2. Does such a hybrid solution still suffer from the undesirable characteristic of analog beamforming that you cannot direct beams differently in different parts of the frequency band/carrier? Would the key advantage then be that the hybrid approach supports single-user spatial multiplexing, while pure analog beamforming does not?

3. Regarding the comment that was made by Dr. Shafin (‘that precoding can be viewed as beamforming in the eigendirection of the channel rather than in any physical angular direction’), just to double-check: in case of a perfect LOS channel, the mentioned eigendirection is (I hope) actually identical to the physical angular direction towards the receiver location, right?

4. You state ‘precoding refers to the superposition of multiple beams for spatial multiplexing of several data streams’. In my understanding, transmission mode TM6 in LTE uses precoding based on PMI feedback for single-codeword/data stream transmission, so I suppose precoding is then not equivalent to spatial multiplexing, or am I misunderstanding?

Thanks again, your explanations are much appreciated.

Regards,

Remco

]]>However, the typical digital beamforming in LTE consists of a codebook of precoding vectors, which I believe corresponds to different angular directions. The PMI is then used to select the most suitable precoding vector in the codebook. This approach is ok for single-user precoding, but not efficient for multi-user precoding, you need to fine-tune the precoding to reduce interference. In canonical Massive MIMO, this is achieved by sending uplink pilots to estimate the full channels, so that you can do zero-forcing or similar methods.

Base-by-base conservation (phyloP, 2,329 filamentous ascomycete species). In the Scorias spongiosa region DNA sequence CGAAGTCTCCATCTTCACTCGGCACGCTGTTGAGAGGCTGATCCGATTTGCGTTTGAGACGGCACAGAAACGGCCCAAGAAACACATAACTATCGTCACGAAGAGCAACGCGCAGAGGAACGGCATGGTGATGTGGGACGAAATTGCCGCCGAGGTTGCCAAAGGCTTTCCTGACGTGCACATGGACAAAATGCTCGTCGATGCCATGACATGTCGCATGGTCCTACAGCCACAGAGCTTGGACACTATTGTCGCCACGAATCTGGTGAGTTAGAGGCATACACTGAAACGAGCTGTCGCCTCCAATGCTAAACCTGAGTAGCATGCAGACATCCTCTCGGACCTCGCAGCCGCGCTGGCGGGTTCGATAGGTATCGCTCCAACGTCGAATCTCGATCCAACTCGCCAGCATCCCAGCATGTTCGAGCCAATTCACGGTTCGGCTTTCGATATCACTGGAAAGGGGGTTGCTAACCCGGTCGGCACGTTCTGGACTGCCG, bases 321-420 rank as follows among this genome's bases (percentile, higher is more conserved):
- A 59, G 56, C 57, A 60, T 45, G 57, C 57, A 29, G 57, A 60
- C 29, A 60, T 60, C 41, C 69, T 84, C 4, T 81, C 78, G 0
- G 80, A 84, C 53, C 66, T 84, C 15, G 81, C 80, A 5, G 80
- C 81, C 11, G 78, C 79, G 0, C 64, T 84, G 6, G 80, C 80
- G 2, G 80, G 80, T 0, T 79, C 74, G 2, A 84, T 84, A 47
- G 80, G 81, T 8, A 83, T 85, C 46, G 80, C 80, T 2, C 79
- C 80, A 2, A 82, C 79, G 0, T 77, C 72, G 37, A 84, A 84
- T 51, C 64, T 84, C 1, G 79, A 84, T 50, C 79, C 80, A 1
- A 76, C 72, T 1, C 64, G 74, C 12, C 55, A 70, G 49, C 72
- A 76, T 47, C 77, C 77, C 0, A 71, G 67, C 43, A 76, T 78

]]>I’m not sure what you mean with “eigendirections” since this word has many different meanings in the literature, but it is not important here.

For more details, you can check out my article:

Emil Björnson, Mats Bengtsson, Björn Ottersten, “Optimal Multiuser Transmit Beamforming: A Difficult Problem with a Simple Solution Structure,” IEEE Signal Processing Magazine, vol. 31, no. 4, pp. 142-148, July 2014.

]]>Please, explain in more detail. ]]>

With digital beamforming you can create antenna patterns that are not achievable with analog beamforming. It will basically be a superposition of any number of analog beams, resulting in an antenna pattern that might not have a distinct direction. For example, it can be tailored to a user channel to provide a strong signal in a non-line-of-sight situation (with many multipath components in different directions). In addition to that, you can assign different antenna patterns to different parts of the frequency spectrum, while analog beamforming must assign the same phases to the entire frequency band.

]]>If there is only a small number of resolvable paths, I think that the optimal precoder will be a linear combination of the steering vectors for the angles of arrivals of these paths. If the angles are all similar, the resulting beam will be almost as the steering vector of one of the angles. If the angles are very different, none of the steering vectors will be a good match.